The important thing is to be open and honest. Don’t act like it’s business as usual or that your company isn’t facing uncertainty, too. Ask your clients how they’re doing and how you can help them accomplish their goals given these new constraints. Honestly, you shouldn’t change how or what you sell, just be conscious that things are different.
Andy Budd, founder of user experience design consultancy Clearleft, meanwhile, feels that some of the messages he has received since the crisis hit seemed a little tone deaf. They focused solely on the needs of the business owner, rather than the needs of the customer.
One of the best emails Andy has seen came from Kelly Goto, who runs UX design, research, and strategy firm gotomedia:
Account for your client’s unique situation
Don’t forget that everyone’s circumstances are slightly different when you are building your crisis communication strategy.
“This change is providing us all with challenges that are dependent on our unique personal lives,” acknowledges digital strategist Lynn Winter, founder of Manage Digital, a conference for digital project managers.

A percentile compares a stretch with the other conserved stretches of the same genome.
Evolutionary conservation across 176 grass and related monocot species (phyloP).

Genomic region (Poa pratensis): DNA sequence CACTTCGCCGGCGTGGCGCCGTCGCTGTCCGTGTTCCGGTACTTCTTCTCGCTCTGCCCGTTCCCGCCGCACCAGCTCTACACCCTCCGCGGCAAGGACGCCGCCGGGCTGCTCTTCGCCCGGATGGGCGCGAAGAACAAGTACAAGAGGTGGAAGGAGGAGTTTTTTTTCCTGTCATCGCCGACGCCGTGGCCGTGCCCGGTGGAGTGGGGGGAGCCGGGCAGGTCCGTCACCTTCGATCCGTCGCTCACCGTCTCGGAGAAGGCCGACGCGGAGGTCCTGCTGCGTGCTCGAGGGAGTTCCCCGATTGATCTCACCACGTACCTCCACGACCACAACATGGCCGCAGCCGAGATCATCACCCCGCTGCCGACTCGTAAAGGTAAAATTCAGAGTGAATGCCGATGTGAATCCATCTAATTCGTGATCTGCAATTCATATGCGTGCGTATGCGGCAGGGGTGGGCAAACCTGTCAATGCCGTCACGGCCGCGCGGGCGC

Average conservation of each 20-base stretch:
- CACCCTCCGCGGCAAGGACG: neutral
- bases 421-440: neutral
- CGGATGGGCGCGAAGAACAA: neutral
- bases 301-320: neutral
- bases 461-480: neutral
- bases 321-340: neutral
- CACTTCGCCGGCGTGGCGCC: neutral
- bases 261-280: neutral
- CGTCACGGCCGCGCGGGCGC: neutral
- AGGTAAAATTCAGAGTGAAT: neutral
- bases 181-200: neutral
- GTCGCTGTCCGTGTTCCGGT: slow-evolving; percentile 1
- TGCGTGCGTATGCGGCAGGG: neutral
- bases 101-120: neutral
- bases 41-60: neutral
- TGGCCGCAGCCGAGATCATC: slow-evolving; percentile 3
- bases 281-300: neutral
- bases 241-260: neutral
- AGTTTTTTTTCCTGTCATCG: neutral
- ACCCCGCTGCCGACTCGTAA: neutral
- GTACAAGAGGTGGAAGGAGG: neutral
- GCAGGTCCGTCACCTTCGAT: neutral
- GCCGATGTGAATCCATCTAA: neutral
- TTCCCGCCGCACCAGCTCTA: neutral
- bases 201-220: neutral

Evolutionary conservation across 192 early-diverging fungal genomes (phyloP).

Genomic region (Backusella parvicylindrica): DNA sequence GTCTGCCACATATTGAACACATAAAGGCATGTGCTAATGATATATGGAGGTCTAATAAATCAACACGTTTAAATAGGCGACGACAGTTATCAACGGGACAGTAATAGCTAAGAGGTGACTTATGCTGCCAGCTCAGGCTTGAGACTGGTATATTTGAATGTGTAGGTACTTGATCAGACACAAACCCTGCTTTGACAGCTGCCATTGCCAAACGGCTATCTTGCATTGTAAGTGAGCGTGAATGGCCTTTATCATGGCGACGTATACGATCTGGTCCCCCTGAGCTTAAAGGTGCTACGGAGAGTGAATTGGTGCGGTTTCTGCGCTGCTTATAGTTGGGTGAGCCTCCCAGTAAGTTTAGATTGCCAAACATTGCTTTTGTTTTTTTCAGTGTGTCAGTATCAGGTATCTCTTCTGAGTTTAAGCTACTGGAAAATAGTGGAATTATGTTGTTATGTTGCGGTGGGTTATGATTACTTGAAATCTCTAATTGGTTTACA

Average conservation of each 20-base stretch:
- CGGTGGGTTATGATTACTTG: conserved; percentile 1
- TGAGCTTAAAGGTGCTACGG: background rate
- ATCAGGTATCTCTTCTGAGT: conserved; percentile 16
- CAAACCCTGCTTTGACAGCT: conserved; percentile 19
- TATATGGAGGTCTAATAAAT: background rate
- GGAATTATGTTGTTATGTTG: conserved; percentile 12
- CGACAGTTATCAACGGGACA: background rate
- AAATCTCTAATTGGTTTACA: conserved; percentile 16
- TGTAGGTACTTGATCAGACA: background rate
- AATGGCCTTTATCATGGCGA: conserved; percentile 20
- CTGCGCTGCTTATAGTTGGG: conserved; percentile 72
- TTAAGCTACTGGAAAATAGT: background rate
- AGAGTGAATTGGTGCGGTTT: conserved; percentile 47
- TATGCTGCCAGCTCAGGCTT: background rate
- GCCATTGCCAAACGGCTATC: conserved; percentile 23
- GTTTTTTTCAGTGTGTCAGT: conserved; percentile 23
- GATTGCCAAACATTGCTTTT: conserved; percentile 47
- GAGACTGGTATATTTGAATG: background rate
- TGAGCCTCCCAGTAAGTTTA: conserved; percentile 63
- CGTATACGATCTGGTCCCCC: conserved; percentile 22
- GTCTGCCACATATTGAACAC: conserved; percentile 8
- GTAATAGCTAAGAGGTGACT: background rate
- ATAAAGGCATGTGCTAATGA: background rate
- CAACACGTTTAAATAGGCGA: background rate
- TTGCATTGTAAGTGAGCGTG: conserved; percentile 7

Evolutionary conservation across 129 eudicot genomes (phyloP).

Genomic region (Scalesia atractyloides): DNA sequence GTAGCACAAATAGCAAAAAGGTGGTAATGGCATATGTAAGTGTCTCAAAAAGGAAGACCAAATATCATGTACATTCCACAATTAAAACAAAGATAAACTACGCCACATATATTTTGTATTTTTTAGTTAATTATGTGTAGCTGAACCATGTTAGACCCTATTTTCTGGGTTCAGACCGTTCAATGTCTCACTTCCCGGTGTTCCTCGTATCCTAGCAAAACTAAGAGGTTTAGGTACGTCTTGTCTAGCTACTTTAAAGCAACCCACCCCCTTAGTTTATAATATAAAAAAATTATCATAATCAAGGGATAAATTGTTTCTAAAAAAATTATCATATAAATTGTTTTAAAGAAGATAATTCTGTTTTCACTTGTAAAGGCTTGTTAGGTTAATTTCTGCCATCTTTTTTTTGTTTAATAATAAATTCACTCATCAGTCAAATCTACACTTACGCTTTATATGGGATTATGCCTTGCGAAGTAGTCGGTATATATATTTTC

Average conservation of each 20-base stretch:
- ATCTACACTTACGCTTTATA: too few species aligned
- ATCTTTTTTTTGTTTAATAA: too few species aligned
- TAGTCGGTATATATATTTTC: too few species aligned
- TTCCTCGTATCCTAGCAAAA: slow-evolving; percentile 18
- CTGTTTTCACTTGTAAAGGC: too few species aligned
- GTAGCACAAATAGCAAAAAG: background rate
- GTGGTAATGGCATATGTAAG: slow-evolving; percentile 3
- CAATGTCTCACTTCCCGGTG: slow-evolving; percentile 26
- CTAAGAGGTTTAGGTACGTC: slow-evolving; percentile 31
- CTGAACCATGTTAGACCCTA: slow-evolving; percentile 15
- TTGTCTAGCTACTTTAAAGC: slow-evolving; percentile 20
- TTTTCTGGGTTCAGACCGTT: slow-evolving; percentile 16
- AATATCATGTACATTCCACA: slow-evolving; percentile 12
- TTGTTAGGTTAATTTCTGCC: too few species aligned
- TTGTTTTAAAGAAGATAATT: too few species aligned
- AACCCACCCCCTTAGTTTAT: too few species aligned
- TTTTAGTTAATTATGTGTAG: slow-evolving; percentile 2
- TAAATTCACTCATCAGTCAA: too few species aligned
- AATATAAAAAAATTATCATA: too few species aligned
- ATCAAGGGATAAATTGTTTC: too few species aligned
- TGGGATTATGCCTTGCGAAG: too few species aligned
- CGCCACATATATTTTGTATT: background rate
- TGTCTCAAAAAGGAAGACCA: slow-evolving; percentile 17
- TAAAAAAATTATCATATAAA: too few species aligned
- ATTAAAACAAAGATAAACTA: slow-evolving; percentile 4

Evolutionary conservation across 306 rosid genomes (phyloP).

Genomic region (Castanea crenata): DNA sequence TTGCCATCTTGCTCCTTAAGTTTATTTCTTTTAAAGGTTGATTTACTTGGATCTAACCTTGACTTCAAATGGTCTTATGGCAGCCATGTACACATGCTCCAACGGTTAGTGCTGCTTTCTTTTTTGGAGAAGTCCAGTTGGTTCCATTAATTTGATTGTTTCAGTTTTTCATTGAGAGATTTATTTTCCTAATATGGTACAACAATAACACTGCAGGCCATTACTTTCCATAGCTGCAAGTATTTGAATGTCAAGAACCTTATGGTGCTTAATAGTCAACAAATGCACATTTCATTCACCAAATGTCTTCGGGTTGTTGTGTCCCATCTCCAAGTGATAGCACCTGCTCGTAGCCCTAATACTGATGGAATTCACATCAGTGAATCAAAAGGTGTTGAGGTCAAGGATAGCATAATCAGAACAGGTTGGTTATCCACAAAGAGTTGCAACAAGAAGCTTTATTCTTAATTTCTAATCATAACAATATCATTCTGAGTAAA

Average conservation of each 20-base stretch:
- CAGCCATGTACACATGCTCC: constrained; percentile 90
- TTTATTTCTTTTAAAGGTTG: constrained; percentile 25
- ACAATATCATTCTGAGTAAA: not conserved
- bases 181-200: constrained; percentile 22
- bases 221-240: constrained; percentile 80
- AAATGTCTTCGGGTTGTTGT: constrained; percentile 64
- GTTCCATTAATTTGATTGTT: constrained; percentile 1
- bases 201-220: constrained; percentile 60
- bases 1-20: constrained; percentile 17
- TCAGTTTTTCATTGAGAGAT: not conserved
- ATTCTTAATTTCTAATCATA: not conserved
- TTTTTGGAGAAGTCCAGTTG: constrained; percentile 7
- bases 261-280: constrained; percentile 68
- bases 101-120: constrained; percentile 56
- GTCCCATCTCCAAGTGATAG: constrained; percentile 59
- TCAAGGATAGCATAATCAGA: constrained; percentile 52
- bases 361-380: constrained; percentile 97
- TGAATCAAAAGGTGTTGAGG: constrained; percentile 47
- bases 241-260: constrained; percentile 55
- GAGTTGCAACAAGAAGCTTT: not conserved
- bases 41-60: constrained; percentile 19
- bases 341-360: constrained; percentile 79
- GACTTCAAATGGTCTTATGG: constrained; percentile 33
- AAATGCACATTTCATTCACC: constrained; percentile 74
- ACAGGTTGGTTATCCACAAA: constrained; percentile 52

“We might be thrown into distance learning, dealing with lost income, supporting an essential worker, or taking care of sick family members. In order to have a thoughtful communication plan, we need to support our client’s individual needs.”
We might be thrown into distance learning, dealing with lost income, supporting an essential worker, or taking care of sick family members. In order to have a thoughtful communication plan, we need to support our client’s individual needs.
Here are some things Lynn suggests you can do:
- Determine your client’s ideal time of day to meet.
- Schedule meetings short of the hour. Start five minutes after the hour and end five minutes early to give your client time to break or transition to their next meeting.
- Split long meetings into multiple meetings.
- Determine if something is meeting-worthy. If not, turn a meeting into a homework assignment by asking your client to collaborate in an online document.
Most importantly, Lynn recommends just being a human. “Ask your client how they are doing and listen. Help them as you are able.”